Asian Americans and Pacific Islanders (AAPIs) are an important and fast-growing part of the California workforce. They have been the fastest-growing racial groups in California since 2000, with immigration fueling much of the growth. Although statistical averages show that AAPIs as a whole exhibit relatively high levels of employment and earning power, this report reveals significant areas of concern. Like for the rest of the population, we find a state of "two Californias" among AAPIs—one where some AAPI workers report a great deal of financial stability and one in which other AAPI workers report significant financial insecurity and struggle. This report reflects the findings of the first comprehensive survey of AAPI California residents, with a special focus on those who are working and struggling with poverty. The report provides a broad portrait of their opinions and experiences.
European Foundation Centre (EFC);
30 years. 30 contributors. 30 takes on the future of philanthropy.
With so many complex and urgent challenges facing contemporary society, clearly treading water isn't enough. How can philanthropy adapt to tackle these challenges head on? How can the EFC be the catalyst in this process?The answers to these questions are going to be critical.This commemorative book, marking 30 years since the establishment of the European Foundation Centre, turns to some of the most influential thought leaders on philanthropy from around the world to have their say on the future of the EFC and the wider philanthropic sector.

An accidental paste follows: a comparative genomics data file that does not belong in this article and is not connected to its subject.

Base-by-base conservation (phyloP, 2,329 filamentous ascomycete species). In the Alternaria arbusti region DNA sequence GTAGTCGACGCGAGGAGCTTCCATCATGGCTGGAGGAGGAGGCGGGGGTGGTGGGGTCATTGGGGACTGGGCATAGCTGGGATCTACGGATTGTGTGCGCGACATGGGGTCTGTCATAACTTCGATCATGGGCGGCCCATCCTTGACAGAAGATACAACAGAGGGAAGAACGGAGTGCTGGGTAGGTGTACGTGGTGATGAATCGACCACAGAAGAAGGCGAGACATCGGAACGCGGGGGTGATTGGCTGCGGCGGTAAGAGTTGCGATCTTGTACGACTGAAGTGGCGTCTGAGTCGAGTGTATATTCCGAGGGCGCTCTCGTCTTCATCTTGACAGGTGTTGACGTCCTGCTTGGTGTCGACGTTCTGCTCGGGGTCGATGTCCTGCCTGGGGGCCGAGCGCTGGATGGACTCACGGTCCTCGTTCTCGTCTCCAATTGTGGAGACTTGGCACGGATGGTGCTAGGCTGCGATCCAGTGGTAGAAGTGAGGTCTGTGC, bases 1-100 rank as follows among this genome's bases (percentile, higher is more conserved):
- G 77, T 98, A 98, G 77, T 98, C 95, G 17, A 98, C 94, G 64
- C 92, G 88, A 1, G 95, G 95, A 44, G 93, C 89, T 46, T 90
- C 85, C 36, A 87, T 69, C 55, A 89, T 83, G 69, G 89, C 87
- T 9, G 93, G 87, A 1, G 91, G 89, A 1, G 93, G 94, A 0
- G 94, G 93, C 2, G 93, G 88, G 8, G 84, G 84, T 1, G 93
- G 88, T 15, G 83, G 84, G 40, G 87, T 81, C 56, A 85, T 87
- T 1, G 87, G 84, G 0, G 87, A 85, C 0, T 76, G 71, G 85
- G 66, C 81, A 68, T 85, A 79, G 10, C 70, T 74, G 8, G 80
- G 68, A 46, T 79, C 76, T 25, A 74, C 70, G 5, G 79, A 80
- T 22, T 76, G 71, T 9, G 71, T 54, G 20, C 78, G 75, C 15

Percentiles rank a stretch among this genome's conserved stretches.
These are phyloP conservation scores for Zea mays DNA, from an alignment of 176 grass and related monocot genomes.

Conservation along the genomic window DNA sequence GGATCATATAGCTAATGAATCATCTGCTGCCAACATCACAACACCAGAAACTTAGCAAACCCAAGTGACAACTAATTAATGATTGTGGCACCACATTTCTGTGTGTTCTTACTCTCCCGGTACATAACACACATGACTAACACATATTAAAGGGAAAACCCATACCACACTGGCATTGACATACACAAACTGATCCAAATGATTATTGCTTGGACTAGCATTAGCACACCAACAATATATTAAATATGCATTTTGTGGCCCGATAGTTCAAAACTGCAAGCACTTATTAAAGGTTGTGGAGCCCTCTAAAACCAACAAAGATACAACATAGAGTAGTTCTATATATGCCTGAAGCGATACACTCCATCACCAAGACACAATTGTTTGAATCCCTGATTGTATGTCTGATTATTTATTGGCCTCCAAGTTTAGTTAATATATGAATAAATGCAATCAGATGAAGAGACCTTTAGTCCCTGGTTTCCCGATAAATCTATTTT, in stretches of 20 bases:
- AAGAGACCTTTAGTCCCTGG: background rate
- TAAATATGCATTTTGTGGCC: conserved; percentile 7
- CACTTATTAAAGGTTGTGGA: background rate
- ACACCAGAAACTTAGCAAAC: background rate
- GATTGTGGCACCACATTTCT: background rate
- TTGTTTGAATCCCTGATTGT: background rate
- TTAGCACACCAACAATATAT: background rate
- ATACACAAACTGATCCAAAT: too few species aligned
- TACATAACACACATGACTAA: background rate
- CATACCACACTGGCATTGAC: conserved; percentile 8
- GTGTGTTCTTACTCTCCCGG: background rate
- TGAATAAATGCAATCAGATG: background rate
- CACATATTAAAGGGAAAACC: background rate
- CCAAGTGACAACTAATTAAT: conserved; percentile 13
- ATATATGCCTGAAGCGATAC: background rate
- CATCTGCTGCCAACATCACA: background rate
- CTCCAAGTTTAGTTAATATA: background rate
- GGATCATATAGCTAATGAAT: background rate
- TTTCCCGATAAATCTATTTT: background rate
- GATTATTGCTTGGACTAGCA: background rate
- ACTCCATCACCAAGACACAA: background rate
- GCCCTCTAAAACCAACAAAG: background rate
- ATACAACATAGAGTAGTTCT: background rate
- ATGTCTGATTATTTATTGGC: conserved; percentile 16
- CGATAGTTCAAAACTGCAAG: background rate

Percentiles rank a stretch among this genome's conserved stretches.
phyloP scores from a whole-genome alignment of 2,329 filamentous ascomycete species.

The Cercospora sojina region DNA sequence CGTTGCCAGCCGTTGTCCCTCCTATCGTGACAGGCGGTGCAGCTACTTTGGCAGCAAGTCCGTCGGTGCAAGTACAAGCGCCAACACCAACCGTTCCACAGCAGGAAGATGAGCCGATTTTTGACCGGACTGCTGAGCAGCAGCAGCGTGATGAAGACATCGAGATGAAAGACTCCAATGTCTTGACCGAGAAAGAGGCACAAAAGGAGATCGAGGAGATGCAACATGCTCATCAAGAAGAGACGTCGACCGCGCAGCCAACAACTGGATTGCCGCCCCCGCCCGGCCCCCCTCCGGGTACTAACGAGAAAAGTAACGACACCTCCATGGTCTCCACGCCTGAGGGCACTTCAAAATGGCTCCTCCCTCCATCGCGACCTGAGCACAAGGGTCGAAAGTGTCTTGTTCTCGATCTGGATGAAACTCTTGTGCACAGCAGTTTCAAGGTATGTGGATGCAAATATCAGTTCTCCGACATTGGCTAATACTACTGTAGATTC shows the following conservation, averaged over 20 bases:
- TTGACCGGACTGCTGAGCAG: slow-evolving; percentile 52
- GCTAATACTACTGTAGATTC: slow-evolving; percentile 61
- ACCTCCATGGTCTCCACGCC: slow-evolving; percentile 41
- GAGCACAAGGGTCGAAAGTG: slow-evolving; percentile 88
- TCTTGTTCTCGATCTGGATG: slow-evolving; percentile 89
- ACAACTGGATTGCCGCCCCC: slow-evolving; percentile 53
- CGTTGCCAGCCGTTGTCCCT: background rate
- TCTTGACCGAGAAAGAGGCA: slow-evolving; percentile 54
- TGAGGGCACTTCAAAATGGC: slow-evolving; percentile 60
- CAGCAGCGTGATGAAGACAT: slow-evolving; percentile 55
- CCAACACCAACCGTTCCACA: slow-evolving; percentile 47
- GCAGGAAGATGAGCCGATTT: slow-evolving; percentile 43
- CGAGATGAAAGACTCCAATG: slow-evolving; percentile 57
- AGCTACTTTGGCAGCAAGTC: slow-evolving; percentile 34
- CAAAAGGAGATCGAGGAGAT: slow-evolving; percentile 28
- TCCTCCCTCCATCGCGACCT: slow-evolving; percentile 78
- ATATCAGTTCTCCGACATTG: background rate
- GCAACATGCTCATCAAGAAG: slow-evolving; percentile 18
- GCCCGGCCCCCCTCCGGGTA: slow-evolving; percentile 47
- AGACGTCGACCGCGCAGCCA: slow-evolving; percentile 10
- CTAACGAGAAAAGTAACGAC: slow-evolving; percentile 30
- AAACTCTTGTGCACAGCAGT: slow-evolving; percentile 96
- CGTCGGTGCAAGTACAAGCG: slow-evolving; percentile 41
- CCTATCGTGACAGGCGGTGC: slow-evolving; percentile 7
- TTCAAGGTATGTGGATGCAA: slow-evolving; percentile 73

Dehumanization is the cause of generations of historical trauma. The cycle begins with negative narratives that label people of color—particularly boys and young men—violent, criminal, and animalistic. To combat the perceived threat, dangerous actions are taken by the majority culture and systems which further dehumanize BYMOC. As a result, BYMOC and their villages often hold harmful internal feelings of unworthiness taught by their oppressors. It is not uncommon for them to engage in various forms of self-harm or to harm others. These destructive external reactions are not explained as normal responses to trauma. Stories of their negative reactions become justification for more negative narratives and the cycle begins again